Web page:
Lederman noted that antisemitic incidents and behavior occured due to the breakdown of community relations. 

He said, “Within certain communities, there’s some antisemitism because of what’s happened, and they feel kind of powerless, which is not to justify, but rather to contextualize it.”

When public school parents raised concerns about their children’s education, and accused board members of purposefully defunding their schools, some district officials responded by saying they were perpetuating harmful antisemitic stereotypes. Lederman noted that there is a difference between real antisemitism – a problem within the community – and some of the accusations board members made towards parents. 

NYSED recommended diversity training in 2014, writing, “Diversity training will enhance the understanding of the needs of the entire community, protect against civil rights violations, increase the inclusion of different groups, and promote better teamwork.”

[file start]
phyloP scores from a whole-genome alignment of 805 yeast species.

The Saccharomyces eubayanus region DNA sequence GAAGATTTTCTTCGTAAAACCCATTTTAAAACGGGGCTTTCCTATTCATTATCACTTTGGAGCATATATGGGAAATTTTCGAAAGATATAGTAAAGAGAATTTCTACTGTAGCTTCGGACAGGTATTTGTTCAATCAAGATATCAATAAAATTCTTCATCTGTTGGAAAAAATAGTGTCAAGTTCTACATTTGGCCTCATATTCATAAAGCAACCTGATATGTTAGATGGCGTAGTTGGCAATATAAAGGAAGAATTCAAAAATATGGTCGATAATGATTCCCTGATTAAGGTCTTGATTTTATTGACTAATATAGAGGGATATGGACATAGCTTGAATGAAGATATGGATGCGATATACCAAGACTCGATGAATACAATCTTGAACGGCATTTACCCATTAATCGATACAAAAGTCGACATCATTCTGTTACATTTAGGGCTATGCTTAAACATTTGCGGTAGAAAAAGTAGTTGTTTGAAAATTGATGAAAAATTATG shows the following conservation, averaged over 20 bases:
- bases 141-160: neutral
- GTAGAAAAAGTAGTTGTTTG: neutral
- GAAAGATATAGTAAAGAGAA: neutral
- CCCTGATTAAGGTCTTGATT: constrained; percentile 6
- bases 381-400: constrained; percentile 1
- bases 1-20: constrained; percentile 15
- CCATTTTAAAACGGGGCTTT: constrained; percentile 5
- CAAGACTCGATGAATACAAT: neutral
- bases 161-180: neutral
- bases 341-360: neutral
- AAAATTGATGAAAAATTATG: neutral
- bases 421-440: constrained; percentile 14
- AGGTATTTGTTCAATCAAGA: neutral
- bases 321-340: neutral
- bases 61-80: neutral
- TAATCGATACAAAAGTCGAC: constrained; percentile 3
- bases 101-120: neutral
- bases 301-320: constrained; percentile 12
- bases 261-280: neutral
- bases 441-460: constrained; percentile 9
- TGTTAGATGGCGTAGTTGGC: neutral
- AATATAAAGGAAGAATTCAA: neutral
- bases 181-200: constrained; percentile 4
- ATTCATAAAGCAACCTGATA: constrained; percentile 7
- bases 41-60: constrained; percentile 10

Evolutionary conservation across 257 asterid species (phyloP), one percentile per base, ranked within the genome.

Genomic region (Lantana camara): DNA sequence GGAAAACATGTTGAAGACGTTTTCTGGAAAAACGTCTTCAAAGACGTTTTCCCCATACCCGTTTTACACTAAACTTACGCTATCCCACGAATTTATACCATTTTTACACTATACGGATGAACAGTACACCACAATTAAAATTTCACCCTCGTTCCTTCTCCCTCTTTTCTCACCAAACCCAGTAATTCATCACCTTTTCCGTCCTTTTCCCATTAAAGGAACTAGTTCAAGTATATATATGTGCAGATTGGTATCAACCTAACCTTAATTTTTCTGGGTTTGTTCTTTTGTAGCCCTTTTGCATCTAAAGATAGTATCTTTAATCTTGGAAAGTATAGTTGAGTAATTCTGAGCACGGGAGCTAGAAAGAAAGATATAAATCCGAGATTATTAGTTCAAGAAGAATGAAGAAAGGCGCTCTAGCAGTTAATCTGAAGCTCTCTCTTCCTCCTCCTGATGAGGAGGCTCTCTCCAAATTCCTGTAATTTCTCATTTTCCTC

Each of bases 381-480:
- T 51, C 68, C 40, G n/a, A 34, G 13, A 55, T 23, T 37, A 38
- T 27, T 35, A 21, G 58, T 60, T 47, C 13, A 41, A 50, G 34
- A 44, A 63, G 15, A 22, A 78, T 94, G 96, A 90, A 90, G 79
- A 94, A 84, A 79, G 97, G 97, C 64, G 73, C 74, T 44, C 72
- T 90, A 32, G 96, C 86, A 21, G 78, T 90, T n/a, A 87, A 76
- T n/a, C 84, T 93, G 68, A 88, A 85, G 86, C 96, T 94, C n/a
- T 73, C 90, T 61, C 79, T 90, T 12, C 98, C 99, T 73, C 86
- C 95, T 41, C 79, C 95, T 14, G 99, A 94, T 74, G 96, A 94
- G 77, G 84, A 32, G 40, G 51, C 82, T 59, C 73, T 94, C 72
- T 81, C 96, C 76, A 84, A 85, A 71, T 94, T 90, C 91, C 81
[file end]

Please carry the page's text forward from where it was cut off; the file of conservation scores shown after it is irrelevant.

Members from the public school community had lost faith in their vote years ago, and sometimes didn’t even turn up to the polls because it seemed like a lost cause, according to Lederman. Part of the phonebanking campaign Kolker and Lederman worked on was about informing community members, who had perhaps given up on the voting process, about the new system.

Due to the new ward voting system, board members only have to appeal to their area, rather than the overall district. This greater amount of position security might empower them to make more progressive proposals that better serve their constituents. In short, the minority voices on the board can push for policy that is more representative of their ward’s needs.

Kolker said, “Because even though there isn’t that substantial voting bloc, or not substantial enough of a voting bloc, there is a voice at the table that previously wasn’t there.”